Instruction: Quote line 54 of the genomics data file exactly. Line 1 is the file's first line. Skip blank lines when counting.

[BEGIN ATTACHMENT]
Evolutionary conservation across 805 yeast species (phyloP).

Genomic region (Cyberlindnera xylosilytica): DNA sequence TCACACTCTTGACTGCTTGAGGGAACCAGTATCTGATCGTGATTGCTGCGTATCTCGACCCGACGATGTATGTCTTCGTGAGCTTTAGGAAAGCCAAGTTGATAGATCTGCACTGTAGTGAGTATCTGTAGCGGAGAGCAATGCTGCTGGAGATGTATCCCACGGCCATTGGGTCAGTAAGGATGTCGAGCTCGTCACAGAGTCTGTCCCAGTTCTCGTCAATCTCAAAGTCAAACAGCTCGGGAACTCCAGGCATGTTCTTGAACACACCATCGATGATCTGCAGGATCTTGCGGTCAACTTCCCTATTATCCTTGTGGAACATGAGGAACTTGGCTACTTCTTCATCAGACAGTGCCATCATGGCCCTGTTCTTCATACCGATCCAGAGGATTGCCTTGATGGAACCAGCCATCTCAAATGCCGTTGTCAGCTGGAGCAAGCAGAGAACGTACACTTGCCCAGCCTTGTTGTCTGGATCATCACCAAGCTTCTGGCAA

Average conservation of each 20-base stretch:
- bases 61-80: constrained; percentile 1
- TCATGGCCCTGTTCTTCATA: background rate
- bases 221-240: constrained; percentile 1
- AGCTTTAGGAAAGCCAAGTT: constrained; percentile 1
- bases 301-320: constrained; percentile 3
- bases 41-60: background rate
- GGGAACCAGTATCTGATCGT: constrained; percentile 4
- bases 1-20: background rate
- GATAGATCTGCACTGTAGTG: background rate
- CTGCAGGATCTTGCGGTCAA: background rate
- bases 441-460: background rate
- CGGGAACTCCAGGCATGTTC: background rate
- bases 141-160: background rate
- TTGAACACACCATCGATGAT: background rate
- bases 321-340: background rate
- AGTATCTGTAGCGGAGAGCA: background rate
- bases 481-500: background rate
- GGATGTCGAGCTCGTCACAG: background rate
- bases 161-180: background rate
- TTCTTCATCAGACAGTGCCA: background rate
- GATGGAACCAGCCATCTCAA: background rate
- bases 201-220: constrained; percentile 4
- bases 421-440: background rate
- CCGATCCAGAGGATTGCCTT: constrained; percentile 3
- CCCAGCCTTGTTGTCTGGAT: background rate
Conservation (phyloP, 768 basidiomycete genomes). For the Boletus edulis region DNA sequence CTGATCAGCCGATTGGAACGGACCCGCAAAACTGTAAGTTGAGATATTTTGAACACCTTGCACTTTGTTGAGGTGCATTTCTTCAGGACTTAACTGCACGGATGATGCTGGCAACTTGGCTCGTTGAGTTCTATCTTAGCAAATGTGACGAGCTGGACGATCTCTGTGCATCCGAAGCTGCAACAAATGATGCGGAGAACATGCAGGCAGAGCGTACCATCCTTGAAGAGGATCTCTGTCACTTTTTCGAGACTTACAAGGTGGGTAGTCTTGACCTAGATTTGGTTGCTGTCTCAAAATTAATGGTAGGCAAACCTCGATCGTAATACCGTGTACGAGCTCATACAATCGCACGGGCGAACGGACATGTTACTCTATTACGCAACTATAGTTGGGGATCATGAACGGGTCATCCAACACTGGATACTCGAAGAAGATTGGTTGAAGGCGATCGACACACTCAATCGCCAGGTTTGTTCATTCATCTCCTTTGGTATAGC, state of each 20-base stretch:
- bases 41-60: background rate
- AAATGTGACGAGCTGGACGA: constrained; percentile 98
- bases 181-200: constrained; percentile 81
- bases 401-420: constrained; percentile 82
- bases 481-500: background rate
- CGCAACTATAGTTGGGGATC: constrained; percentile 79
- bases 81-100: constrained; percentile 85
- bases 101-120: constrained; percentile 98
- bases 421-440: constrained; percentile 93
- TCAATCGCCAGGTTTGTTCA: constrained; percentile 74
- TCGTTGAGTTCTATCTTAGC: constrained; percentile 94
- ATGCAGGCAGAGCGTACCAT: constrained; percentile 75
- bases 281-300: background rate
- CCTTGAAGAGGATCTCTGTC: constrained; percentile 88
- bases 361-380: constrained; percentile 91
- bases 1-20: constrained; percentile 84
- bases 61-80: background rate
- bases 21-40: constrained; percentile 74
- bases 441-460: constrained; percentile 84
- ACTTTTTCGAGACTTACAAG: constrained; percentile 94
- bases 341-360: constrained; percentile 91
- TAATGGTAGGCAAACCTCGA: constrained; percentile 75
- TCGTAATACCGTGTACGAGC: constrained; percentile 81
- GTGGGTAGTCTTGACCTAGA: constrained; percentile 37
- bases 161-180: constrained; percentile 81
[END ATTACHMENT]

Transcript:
- bases 161-180: constrained; percentile 81